Trumpcare is not dead. A new bill to repeal and replace Obamacare may be the Republicans' worst take yet. The legislation is careening toward a vote in the Senate – without so much as a scorecard from the Congressional Budget Office detailing how many millions, or tens of millions, would lose health insurance.
Here's what you need to know:
Sponsored by Republican Sens. Lindsey Graham of South Carolina and Bill Cassidy of Louisiana, the new bill is Trumpcare with a twist. Not unlike past Trumpcare bills, the legislation would dismantle Obamacare by ending the individual mandate to buy insurance, eliminating federal subsidies for health insurance policies bought by individuals and ending the expansion of Medicaid as universal health care for the poor and working poor.
As a replacement, Graham-Cassidy proposes giving the states a "block grant" – a lump sum of federal money – to structure and fund their own insurance markets and to provide Medicaid coverage. But this is no even trade. Federal funding under the new Zombie Trumpcare plan would be slashed compared to Obamacare, with the deepest cuts reserved for Medicaid. In the year 2026 alone, the federal support for health insurance (individual buyers and Medicaid recipients) would be $80 billion less than under current law, according to an analysis by the Center on Budget and Policy Priorities.
And here's the biggest twist: All federal funding under this law vanishes after 10 years. That would amount to repealing Obamacare without replacement in 2027 – which a previous CBO analysis found would deprive more than 30 million Americans of health insurance.
Graham-Cassidy touts a "federalist" approach that would give individual states the ability to deregulate health insurance by obtaining government waivers. This would permit GOP-led states to hike insurance rates for older Americans, reinstate penalties for pre-existing conditions, impose annual and lifetime caps on insurance payments and/or downsize the "essential benefits" package that insurers are required to cover. (The only major Obamacare protection the bill leaves untouched is the ability for Americans 26 and under to remain on a parent's policy.)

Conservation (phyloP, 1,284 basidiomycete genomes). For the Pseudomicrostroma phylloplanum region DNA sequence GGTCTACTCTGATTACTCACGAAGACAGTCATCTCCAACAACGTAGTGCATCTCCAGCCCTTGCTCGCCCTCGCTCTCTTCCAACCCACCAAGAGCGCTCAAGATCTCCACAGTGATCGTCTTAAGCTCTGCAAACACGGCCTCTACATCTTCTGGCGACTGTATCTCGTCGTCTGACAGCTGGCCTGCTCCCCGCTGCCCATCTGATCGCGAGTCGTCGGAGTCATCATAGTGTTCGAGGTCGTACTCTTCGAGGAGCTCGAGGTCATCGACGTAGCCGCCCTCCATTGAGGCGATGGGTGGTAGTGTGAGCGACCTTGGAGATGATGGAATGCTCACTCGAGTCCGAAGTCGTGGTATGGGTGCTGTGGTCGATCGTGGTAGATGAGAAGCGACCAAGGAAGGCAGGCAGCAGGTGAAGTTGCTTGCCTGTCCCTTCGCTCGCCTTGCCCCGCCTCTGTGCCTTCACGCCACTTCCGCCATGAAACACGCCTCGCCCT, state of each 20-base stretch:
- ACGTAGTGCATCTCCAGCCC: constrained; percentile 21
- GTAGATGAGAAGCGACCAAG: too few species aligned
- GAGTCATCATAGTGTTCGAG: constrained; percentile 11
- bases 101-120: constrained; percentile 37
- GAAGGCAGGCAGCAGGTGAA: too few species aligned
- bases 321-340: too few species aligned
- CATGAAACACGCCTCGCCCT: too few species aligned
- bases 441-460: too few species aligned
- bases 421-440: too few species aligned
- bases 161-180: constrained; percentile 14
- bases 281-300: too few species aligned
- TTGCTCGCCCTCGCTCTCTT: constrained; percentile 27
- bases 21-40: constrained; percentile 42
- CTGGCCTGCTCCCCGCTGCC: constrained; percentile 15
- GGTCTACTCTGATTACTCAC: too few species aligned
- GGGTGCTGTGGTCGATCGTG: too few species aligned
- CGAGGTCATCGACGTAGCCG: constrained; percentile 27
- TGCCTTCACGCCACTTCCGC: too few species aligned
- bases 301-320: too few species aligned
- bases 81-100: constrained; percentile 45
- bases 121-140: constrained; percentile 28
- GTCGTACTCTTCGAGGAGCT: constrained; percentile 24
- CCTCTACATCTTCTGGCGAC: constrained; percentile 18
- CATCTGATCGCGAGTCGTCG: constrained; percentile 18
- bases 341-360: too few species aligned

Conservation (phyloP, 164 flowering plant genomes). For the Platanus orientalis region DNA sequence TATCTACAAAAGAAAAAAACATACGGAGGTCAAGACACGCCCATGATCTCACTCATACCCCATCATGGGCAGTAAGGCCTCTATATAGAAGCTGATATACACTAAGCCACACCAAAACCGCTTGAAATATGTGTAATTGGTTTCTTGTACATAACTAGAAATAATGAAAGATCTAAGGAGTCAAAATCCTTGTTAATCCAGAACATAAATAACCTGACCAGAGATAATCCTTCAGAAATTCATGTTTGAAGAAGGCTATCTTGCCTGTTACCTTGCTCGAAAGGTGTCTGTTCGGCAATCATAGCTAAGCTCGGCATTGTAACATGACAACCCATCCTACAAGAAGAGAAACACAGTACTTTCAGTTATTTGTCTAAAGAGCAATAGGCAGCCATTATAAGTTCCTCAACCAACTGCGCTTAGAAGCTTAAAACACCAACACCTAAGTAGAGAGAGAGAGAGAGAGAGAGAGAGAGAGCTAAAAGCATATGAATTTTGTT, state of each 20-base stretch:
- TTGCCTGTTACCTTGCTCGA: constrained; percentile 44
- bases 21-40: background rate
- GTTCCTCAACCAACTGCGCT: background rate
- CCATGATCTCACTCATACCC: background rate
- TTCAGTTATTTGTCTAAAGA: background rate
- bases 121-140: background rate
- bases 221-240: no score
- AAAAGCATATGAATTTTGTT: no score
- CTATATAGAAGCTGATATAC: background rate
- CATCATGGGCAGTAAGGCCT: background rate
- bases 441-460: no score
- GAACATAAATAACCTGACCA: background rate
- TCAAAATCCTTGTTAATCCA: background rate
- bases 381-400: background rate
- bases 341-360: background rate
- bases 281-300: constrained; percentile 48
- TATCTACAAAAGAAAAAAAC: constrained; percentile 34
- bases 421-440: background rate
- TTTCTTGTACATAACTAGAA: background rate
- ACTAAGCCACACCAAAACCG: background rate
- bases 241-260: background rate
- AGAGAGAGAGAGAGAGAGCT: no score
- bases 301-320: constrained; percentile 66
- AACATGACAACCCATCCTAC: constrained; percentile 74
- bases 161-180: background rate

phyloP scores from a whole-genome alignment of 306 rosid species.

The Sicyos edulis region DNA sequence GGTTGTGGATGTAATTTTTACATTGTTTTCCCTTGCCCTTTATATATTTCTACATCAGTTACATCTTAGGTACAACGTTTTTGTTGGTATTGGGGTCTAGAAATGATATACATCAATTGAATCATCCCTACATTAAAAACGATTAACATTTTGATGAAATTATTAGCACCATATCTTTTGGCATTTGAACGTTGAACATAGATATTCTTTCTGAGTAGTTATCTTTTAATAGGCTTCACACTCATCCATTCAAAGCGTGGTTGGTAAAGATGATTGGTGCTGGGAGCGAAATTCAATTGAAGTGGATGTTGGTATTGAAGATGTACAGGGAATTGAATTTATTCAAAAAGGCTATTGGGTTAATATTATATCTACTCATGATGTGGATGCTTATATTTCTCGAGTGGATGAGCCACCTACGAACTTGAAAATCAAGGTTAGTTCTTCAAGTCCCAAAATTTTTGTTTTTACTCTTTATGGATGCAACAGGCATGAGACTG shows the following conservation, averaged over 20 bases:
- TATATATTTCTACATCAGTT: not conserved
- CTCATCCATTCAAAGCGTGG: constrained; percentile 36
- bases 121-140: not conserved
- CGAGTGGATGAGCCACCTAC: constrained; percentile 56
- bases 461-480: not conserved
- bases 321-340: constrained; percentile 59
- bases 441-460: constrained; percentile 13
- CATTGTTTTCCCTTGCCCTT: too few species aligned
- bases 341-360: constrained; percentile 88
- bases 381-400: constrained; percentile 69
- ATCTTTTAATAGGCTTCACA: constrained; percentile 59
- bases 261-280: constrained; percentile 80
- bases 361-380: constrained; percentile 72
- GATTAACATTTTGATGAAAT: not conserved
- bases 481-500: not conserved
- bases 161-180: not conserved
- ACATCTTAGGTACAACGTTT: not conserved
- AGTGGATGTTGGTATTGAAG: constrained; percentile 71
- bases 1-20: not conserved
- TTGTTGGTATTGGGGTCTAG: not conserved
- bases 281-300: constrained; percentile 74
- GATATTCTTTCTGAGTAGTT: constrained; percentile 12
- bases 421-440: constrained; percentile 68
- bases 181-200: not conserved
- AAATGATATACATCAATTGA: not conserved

The most twisted feature of Graham-Cassidy is how it distributes its "block grant" funding. Not all states expanded Medicaid under Obamacare. Those that did expand received tens billions from the federal government to cover costs created by new enrollees. Those that refused expansion, in turn, left that federal money on the table.
Graham-Cassidy effectively redistributes spending – taking from (largely blue) expansion states and giving to (largely red) non-expansion states. According to the CBPP analysis, in the year 2026 the West Coast expansion states California, Oregon and Washington would lose nearly $35 billion, while Texas and Georgia would come out about $10 billion ahead. New York would forfeit $19 billion; Alabama and Mississippi would gain a combined $3 billion.
This gambit – a health care bill that punishes blue states and rewards red – is hampered by the inconvenient fact that some Republican-led states did expand Medicaid, meaning that states like Ohio, Kentucky and West Virginia all end up in deficit. This creates political hurdles in the Senate, but also may complicate the picture in the House substantially.
Is Graham-Cassidy a real threat to pass? It has the support of previous Trumpcare rejectionists like Nevada Sen. Dean Heller. And it has momentum. The bill has moved from the sidelines to midfield in less than a week. And Republicans would like to ram it through – without waiting even for the CBO to develop a full analysis.
The congressional scorekeeper released a statement Monday saying it could offer only a cursory report in coming days. "CBO will not be able to provide point estimates of the effects on the deficit, health insurance coverage, or premiums for at least several weeks," it wrote.
This new Trumpcare bill is not an improvement over past, failed iterations. In many ways, it is crueler and cagier than anything that preceded it. The GOP Senate majority seems to be banking that Americans are either exhausted by past health care fights – or distracted by hurricanes Harvey, Irma and Maria and (as ever) Hurricane Trump. But if the health of tens of millions of Americans, not to mention one-sixth of our economy, matters to you, now is the time to snap to attention – and make your voice heard again in Washington, D.C.